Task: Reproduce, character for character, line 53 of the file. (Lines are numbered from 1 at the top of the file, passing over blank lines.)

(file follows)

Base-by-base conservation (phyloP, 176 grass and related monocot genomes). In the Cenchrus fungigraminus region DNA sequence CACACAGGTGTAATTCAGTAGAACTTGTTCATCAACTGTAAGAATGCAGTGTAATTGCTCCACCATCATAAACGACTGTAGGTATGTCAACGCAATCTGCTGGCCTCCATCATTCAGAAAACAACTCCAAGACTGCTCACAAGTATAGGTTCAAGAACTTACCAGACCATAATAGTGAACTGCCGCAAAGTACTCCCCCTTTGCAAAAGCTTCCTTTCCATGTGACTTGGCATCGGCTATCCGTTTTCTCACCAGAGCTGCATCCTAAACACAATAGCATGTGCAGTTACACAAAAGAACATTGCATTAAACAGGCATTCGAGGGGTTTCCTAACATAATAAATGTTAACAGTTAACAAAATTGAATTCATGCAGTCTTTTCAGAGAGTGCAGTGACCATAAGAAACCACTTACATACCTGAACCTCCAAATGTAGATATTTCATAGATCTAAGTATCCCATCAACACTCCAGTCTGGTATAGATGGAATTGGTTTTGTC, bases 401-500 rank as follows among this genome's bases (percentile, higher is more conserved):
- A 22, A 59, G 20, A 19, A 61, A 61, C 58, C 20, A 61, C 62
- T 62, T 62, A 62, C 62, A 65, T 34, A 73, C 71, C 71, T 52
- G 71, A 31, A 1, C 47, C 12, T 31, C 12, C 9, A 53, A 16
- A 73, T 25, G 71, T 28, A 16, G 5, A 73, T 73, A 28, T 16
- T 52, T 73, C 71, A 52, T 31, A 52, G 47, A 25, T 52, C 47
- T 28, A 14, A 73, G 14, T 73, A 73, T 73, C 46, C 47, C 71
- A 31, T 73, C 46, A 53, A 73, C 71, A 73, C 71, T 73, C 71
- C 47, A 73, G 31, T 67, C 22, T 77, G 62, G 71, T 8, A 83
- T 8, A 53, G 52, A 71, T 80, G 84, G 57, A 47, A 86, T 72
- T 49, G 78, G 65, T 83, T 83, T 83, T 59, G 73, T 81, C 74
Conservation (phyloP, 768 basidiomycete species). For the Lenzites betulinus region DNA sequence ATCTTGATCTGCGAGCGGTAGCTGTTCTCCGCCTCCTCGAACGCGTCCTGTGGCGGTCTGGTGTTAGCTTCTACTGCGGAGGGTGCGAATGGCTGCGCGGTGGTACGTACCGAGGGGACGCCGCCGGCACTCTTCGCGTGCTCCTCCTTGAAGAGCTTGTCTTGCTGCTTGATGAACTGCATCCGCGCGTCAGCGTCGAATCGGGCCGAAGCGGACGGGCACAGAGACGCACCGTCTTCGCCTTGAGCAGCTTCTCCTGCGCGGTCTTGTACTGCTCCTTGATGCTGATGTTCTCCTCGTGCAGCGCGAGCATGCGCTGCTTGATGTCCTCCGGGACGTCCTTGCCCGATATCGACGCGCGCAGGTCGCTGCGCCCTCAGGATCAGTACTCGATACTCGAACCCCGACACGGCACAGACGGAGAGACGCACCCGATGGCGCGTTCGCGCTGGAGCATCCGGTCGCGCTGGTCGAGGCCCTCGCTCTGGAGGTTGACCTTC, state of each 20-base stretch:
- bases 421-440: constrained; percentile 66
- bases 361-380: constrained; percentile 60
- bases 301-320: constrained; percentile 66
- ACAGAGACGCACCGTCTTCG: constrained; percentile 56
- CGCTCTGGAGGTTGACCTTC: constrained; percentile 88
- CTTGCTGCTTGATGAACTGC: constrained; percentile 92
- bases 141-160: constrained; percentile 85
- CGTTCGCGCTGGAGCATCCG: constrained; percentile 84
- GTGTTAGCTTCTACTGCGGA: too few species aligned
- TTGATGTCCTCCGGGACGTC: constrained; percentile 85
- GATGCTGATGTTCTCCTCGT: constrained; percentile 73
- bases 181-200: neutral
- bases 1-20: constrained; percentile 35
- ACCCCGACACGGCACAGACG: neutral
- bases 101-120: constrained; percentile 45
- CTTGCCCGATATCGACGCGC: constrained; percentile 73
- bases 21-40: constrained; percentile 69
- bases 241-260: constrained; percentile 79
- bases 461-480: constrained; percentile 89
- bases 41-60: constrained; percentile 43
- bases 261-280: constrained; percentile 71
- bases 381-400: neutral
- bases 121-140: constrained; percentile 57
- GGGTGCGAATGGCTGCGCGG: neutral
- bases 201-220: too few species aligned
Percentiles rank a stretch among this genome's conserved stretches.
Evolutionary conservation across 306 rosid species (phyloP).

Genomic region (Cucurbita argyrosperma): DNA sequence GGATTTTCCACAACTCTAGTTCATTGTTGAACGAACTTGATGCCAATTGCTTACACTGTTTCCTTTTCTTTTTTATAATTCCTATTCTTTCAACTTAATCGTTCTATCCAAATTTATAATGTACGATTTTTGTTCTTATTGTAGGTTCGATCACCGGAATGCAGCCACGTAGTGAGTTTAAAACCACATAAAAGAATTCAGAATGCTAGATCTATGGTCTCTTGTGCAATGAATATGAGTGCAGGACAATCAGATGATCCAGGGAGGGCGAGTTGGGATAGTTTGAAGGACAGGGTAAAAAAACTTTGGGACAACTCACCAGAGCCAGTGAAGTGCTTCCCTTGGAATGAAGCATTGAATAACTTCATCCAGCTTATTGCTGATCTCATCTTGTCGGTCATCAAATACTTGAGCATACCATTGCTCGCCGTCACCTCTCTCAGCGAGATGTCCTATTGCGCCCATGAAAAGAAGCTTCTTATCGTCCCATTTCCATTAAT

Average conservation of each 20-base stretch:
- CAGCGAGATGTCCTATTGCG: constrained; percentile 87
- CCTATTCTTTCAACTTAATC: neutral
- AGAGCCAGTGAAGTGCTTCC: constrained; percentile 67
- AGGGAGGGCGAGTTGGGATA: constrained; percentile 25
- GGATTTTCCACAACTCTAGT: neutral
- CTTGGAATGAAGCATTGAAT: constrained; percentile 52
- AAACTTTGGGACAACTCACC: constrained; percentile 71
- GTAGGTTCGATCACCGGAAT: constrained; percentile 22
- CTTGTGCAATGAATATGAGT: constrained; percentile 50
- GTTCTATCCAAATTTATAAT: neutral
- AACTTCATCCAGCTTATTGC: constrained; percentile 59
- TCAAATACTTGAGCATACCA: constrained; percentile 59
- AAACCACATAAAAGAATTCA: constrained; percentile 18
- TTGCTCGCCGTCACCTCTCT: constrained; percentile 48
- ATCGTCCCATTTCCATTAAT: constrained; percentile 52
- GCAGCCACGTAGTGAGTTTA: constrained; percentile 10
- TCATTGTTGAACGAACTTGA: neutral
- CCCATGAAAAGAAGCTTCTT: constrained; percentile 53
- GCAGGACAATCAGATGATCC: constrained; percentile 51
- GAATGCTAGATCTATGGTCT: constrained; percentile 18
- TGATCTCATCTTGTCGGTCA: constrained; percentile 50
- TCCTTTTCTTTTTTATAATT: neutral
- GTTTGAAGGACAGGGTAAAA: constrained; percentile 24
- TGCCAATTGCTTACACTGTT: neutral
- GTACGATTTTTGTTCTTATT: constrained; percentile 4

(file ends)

- TCAAATACTTGAGCATACCA: constrained; percentile 59